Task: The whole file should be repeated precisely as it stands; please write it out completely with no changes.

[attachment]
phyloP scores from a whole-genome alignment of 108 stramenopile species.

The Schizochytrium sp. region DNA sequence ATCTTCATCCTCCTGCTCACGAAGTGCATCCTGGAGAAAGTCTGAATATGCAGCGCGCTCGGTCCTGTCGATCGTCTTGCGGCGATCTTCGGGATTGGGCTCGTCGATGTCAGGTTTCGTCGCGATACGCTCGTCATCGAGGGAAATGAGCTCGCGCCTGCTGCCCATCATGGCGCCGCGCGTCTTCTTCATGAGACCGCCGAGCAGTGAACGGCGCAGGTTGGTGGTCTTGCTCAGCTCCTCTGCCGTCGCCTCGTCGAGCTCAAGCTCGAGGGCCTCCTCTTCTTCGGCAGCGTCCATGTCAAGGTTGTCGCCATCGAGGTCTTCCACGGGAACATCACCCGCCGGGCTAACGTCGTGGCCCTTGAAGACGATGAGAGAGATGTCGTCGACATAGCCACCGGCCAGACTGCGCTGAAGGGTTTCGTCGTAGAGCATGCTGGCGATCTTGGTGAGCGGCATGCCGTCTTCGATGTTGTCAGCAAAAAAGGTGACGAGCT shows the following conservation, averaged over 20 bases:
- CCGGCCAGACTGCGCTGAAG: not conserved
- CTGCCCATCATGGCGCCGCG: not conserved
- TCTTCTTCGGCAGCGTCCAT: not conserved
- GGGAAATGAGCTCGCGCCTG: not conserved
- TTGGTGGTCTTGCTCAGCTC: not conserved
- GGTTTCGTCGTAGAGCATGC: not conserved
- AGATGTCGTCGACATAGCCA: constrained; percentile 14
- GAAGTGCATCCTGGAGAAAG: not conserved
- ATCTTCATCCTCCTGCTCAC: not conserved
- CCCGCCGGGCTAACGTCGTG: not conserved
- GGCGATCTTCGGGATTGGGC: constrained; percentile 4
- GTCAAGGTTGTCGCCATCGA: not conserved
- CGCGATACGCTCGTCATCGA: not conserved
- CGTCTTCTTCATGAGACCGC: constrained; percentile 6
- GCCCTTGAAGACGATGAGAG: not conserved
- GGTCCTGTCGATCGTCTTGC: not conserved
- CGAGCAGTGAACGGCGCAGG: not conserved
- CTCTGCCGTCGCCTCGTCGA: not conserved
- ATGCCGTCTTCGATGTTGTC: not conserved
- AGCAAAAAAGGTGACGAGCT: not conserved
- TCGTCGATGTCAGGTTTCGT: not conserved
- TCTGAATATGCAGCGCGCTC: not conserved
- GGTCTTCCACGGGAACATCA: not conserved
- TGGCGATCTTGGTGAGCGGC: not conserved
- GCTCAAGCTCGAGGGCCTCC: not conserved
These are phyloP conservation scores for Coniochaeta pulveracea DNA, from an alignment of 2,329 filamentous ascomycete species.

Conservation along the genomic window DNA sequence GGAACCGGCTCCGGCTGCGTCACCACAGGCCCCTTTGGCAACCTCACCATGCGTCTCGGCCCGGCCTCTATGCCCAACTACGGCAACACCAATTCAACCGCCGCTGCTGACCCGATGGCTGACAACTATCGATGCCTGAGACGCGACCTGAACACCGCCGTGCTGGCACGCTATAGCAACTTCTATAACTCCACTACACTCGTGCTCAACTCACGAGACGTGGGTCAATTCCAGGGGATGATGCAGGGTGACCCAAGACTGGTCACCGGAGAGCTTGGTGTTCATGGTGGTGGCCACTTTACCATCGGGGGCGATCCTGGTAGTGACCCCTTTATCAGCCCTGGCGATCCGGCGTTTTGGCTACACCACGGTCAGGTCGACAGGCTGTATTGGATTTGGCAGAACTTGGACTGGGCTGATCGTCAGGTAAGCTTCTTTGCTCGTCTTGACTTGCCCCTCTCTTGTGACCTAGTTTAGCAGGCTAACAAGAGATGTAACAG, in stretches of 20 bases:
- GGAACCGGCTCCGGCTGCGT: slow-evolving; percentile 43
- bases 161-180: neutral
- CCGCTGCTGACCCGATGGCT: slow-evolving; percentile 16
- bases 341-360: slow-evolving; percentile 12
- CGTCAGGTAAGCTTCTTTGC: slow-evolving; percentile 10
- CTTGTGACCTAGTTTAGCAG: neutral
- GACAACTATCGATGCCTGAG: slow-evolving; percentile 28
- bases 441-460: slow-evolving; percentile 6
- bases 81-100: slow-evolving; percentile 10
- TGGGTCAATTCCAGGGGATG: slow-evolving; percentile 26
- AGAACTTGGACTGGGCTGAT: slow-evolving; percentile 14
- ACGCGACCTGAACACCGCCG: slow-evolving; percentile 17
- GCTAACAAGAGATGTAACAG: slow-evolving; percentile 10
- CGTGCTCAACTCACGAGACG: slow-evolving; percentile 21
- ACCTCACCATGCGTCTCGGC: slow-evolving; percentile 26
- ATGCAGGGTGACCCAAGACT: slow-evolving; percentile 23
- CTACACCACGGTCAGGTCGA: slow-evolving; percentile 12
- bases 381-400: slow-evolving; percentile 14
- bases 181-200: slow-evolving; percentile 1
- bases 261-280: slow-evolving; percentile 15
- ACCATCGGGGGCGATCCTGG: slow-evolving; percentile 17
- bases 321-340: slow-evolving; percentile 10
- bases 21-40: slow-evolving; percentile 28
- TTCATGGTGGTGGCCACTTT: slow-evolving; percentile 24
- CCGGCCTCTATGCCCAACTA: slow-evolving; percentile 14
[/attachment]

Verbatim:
phyloP scores from a whole-genome alignment of 108 stramenopile species.

The Schizochytrium sp. region DNA sequence ATCTTCATCCTCCTGCTCACGAAGTGCATCCTGGAGAAAGTCTGAATATGCAGCGCGCTCGGTCCTGTCGATCGTCTTGCGGCGATCTTCGGGATTGGGCTCGTCGATGTCAGGTTTCGTCGCGATACGCTCGTCATCGAGGGAAATGAGCTCGCGCCTGCTGCCCATCATGGCGCCGCGCGTCTTCTTCATGAGACCGCCGAGCAGTGAACGGCGCAGGTTGGTGGTCTTGCTCAGCTCCTCTGCCGTCGCCTCGTCGAGCTCAAGCTCGAGGGCCTCCTCTTCTTCGGCAGCGTCCATGTCAAGGTTGTCGCCATCGAGGTCTTCCACGGGAACATCACCCGCCGGGCTAACGTCGTGGCCCTTGAAGACGATGAGAGAGATGTCGTCGACATAGCCACCGGCCAGACTGCGCTGAAGGGTTTCGTCGTAGAGCATGCTGGCGATCTTGGTGAGCGGCATGCCGTCTTCGATGTTGTCAGCAAAAAAGGTGACGAGCT shows the following conservation, averaged over 20 bases:
- CCGGCCAGACTGCGCTGAAG: not conserved
- CTGCCCATCATGGCGCCGCG: not conserved
- TCTTCTTCGGCAGCGTCCAT: not conserved
- GGGAAATGAGCTCGCGCCTG: not conserved
- TTGGTGGTCTTGCTCAGCTC: not conserved
- GGTTTCGTCGTAGAGCATGC: not conserved
- AGATGTCGTCGACATAGCCA: constrained; percentile 14
- GAAGTGCATCCTGGAGAAAG: not conserved
- ATCTTCATCCTCCTGCTCAC: not conserved
- CCCGCCGGGCTAACGTCGTG: not conserved
- GGCGATCTTCGGGATTGGGC: constrained; percentile 4
- GTCAAGGTTGTCGCCATCGA: not conserved
- CGCGATACGCTCGTCATCGA: not conserved
- CGTCTTCTTCATGAGACCGC: constrained; percentile 6
- GCCCTTGAAGACGATGAGAG: not conserved
- GGTCCTGTCGATCGTCTTGC: not conserved
- CGAGCAGTGAACGGCGCAGG: not conserved
- CTCTGCCGTCGCCTCGTCGA: not conserved
- ATGCCGTCTTCGATGTTGTC: not conserved
- AGCAAAAAAGGTGACGAGCT: not conserved
- TCGTCGATGTCAGGTTTCGT: not conserved
- TCTGAATATGCAGCGCGCTC: not conserved
- GGTCTTCCACGGGAACATCA: not conserved
- TGGCGATCTTGGTGAGCGGC: not conserved
- GCTCAAGCTCGAGGGCCTCC: not conserved
These are phyloP conservation scores for Coniochaeta pulveracea DNA, from an alignment of 2,329 filamentous ascomycete species.

Conservation along the genomic window DNA sequence GGAACCGGCTCCGGCTGCGTCACCACAGGCCCCTTTGGCAACCTCACCATGCGTCTCGGCCCGGCCTCTATGCCCAACTACGGCAACACCAATTCAACCGCCGCTGCTGACCCGATGGCTGACAACTATCGATGCCTGAGACGCGACCTGAACACCGCCGTGCTGGCACGCTATAGCAACTTCTATAACTCCACTACACTCGTGCTCAACTCACGAGACGTGGGTCAATTCCAGGGGATGATGCAGGGTGACCCAAGACTGGTCACCGGAGAGCTTGGTGTTCATGGTGGTGGCCACTTTACCATCGGGGGCGATCCTGGTAGTGACCCCTTTATCAGCCCTGGCGATCCGGCGTTTTGGCTACACCACGGTCAGGTCGACAGGCTGTATTGGATTTGGCAGAACTTGGACTGGGCTGATCGTCAGGTAAGCTTCTTTGCTCGTCTTGACTTGCCCCTCTCTTGTGACCTAGTTTAGCAGGCTAACAAGAGATGTAACAG, in stretches of 20 bases:
- GGAACCGGCTCCGGCTGCGT: slow-evolving; percentile 43
- bases 161-180: neutral
- CCGCTGCTGACCCGATGGCT: slow-evolving; percentile 16
- bases 341-360: slow-evolving; percentile 12
- CGTCAGGTAAGCTTCTTTGC: slow-evolving; percentile 10
- CTTGTGACCTAGTTTAGCAG: neutral
- GACAACTATCGATGCCTGAG: slow-evolving; percentile 28
- bases 441-460: slow-evolving; percentile 6
- bases 81-100: slow-evolving; percentile 10
- TGGGTCAATTCCAGGGGATG: slow-evolving; percentile 26
- AGAACTTGGACTGGGCTGAT: slow-evolving; percentile 14
- ACGCGACCTGAACACCGCCG: slow-evolving; percentile 17
- GCTAACAAGAGATGTAACAG: slow-evolving; percentile 10
- CGTGCTCAACTCACGAGACG: slow-evolving; percentile 21
- ACCTCACCATGCGTCTCGGC: slow-evolving; percentile 26
- ATGCAGGGTGACCCAAGACT: slow-evolving; percentile 23
- CTACACCACGGTCAGGTCGA: slow-evolving; percentile 12
- bases 381-400: slow-evolving; percentile 14
- bases 181-200: slow-evolving; percentile 1
- bases 261-280: slow-evolving; percentile 15
- ACCATCGGGGGCGATCCTGG: slow-evolving; percentile 17
- bases 321-340: slow-evolving; percentile 10
- bases 21-40: slow-evolving; percentile 28
- TTCATGGTGGTGGCCACTTT: slow-evolving; percentile 24
- CCGGCCTCTATGCCCAACTA: slow-evolving; percentile 14